Sarawak elections: Would Abang Johari dare say…

By P. Ramakrishnan

P Ramakrishnan poses a few pertinent questions for Abang Jo.

Abang Jo, GPS chairman

Would Abang Johari dare say:

“I don’t want the Chinese to be called ‘pendatang’,

 “You can use ‘Allah’ any time you want. No problem.”

“I am my own man. He (‘White Hair’) doesn’t tell me what to do.”

“You (federal government) listen to me. I represent Sarawak.”

“Whether they agree with me in the Semenanjung (peninsula) or not, I don’t care.”

These are the challenges to Abang Johari of GPS (Gabungan Parti Sarawak). Will he utter these sentiments and statements forthrightly and boldly? It would take courage and conviction to take such a bold political stand.

He has four days before Sarawakians go to the polls. Will he take up this challenge? This was the stand taken by his predecessor, Adenan Satem, during the last state election:

“I am Adenan Satem, I am not ‘PekMoh’ (white haired). I am Adenan Satem and I do not want Umno to come to Sarawak. I am Adenan Satem, and I keep my promises.”

Breaking away from the traditional ways of politics in the state, he created his own legacy, thus setting a new tone for his administration. He took up the mantle and started on a mission to re-establish the rights and autonomy for the state.

“I am Adenan Satem. I am not ‘White Hair’ (former Sarawak chief minister Taib Mahmud).

“I am my own man. He doesn’t tell me what to do.”

“I am Adenan Satem, give me a big mandate so I can speak up to Kuala Lumpur (federal government).

“You listen to me. I represent Sarawak.”

Among many of his measures include his announcement in 2015 to make English the other official language in the state alongside Bahasa Malaysia. He said this was to prepare Sarawakians for future challenges in a world that is heavily dependent on English.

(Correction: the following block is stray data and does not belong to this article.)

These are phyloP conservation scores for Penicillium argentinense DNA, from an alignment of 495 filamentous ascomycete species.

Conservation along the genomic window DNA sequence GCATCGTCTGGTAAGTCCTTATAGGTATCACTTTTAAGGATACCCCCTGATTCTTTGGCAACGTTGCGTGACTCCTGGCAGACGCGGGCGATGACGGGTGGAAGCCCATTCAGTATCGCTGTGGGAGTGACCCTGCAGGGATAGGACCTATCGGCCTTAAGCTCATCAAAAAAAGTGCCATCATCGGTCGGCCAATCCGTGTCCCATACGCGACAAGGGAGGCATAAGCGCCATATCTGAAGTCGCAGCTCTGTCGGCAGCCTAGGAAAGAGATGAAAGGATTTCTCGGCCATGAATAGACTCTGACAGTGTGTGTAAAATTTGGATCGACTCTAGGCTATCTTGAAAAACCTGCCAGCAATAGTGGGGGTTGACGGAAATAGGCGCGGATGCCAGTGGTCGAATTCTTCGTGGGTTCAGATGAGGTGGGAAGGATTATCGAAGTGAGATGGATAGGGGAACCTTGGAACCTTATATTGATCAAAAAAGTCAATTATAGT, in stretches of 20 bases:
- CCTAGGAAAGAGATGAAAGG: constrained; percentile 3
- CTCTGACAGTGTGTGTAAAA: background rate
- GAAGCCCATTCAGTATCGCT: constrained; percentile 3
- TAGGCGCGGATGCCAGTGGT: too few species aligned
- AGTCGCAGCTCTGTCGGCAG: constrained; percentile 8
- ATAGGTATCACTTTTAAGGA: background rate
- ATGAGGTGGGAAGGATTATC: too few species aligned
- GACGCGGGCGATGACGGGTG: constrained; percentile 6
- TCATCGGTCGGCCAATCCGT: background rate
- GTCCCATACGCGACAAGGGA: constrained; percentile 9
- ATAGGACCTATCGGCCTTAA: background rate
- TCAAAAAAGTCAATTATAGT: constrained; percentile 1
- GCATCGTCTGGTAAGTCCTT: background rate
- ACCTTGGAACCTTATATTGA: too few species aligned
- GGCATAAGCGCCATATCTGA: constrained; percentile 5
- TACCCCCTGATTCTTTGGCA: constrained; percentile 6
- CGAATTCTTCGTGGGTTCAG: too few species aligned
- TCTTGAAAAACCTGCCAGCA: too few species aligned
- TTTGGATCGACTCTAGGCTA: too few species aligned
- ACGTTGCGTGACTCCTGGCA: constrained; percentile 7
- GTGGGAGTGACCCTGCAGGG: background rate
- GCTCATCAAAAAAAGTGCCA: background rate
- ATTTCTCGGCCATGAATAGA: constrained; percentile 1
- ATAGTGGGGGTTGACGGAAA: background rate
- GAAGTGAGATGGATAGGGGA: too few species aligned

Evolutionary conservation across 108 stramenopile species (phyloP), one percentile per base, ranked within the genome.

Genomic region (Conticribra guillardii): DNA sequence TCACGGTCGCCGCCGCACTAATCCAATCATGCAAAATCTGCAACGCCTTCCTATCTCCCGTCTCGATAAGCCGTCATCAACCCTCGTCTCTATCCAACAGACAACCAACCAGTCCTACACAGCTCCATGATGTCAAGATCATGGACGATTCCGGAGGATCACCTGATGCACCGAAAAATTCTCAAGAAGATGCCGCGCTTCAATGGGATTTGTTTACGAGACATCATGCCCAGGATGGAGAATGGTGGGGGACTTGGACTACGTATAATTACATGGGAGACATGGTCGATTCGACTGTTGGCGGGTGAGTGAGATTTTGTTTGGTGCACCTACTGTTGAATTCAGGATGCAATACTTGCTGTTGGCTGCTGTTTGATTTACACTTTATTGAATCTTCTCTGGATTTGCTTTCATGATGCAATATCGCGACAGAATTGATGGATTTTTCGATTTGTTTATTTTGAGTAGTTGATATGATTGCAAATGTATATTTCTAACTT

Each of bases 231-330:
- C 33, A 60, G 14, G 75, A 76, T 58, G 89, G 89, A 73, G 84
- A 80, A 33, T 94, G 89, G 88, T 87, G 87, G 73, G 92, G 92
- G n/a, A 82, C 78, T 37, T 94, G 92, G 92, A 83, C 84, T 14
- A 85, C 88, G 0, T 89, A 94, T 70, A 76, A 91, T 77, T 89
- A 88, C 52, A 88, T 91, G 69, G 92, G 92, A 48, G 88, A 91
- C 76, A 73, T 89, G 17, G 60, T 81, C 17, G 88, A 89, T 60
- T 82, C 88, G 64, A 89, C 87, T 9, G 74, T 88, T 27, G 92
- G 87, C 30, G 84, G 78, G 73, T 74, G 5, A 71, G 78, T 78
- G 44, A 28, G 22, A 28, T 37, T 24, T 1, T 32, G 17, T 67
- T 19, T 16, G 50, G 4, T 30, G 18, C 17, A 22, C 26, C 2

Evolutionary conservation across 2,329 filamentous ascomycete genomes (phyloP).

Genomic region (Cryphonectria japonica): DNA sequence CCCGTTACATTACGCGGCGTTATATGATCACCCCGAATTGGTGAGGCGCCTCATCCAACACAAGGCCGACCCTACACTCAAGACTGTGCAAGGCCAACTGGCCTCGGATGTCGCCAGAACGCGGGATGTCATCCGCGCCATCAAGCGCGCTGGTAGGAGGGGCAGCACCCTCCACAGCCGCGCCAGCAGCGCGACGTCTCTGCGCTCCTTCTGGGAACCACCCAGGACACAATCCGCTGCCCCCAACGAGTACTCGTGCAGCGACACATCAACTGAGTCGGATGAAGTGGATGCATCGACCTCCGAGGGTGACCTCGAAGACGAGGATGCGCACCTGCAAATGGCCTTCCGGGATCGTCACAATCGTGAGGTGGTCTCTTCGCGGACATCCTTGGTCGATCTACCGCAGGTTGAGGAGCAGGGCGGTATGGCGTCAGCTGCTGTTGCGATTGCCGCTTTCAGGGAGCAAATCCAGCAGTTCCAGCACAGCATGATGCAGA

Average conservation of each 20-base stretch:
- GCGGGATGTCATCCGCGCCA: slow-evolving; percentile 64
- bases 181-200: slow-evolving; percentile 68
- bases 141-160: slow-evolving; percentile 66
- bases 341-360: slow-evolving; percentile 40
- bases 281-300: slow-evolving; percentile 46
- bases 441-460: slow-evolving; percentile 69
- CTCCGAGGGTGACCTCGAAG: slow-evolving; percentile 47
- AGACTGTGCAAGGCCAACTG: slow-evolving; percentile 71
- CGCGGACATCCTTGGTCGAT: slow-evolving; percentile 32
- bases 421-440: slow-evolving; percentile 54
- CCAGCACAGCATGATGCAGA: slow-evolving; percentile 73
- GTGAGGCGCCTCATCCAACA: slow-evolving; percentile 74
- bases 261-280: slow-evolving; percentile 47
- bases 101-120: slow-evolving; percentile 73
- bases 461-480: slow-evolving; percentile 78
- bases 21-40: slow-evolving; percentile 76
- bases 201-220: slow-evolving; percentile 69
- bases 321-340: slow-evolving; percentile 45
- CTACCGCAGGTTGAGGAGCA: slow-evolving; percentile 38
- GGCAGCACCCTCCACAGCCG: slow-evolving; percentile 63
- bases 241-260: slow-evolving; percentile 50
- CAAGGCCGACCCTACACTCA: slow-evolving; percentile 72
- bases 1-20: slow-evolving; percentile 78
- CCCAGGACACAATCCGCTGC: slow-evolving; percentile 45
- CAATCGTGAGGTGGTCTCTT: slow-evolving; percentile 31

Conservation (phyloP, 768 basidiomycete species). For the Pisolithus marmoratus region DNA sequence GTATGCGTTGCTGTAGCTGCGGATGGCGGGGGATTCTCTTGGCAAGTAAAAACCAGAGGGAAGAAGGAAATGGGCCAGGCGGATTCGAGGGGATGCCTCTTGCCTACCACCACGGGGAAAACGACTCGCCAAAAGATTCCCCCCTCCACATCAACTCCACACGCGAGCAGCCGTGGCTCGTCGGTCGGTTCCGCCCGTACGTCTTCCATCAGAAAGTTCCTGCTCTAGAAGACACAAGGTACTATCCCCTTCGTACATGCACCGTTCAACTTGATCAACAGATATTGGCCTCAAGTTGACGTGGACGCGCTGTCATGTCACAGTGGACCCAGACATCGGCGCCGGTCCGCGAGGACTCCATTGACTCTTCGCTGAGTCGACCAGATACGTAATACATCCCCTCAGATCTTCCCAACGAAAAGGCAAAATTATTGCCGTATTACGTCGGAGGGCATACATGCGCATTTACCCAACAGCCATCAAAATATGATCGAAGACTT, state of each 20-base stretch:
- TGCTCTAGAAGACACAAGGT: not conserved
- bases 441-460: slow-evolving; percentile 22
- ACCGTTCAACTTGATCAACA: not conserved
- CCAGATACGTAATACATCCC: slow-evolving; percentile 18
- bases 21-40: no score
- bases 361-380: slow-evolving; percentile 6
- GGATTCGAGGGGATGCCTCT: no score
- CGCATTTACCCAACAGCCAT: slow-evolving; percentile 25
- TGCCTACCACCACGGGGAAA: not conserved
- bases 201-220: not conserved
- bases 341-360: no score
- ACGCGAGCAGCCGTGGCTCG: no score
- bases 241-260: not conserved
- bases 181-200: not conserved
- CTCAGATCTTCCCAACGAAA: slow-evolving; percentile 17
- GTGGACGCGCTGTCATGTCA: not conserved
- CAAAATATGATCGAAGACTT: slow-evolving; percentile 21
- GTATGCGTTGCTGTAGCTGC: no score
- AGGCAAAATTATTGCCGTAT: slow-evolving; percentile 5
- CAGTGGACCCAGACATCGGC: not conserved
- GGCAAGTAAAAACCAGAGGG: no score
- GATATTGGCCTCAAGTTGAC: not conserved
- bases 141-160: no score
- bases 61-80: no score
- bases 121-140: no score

The decision was met with criticisms from all sides, many even questioning his patriotism.

This was his response: “Whether they agree with me in the Semenanjung (peninsula) or not, I don’t care.”

He bluntly told off those who called Malaysians of Chinese origin as “pendatang” (immigrant), saying there is no such term as far as the people of Sarawak was concerned.

“We cannot have divide-and-rule tactics … Sarawak is for everybody and Sarawak is big enough for everybody,” said Adenan.

He went further when he instructed to do away with the word “lain-lain” (others) on the race column of government official forms, a move later approved by the Cabinet.

“You can use ‘Allah’ any time you want. No problem. Just use it with respect.”

His independence from the other Barisan leaders was beyond question when he encouraged Sarawak to reject outdated policies and firmly stated his decision to have the state’s education determined by Sarawakians themselves.

Will Abang Johari have the guts to take a similar stand?

The Election Commission has disfranchised many Sarawakians living outside the state because they are not able to spend so much air fare to travel to Sarawak to cast their vote. The EC has not taken any concrete step to ensure that every Sarawakian of voting age is able to vote.

Aliran had called upon the EC to extend postal voting to these Sarawakians working or domiciled outside Sarawak so that no voter is denied and deprived the right to vote on economic grounds.

So far, there isn’t even a squeak from the EC. Hasn’t it the moral obligation to explain why postal voting is not viable? What has happened to its mandate to hold a free and fair election?

The EC’s role so far seems to be pro GP. It has failed to live up to our expectations. It has gone beyond that to deny Sarawakians their vote.

“Every election is determined by the people who show up.” – Larry J. Sabato

Cast your vote for the Opposition to show your disappointment with the EC.

(The views expressed are those of the contributor and do not necessarily reflect the views of Rebuilding Malaysia.)

13 December 2021

P Ramakrishnan is the long-serving former president of Aliran who served three and a half decades on its executive committee, and has been with Aliran since its inception in 1977. Now an ordinary Aliran member, he continues to highlight issues of public interest to a larger audience.

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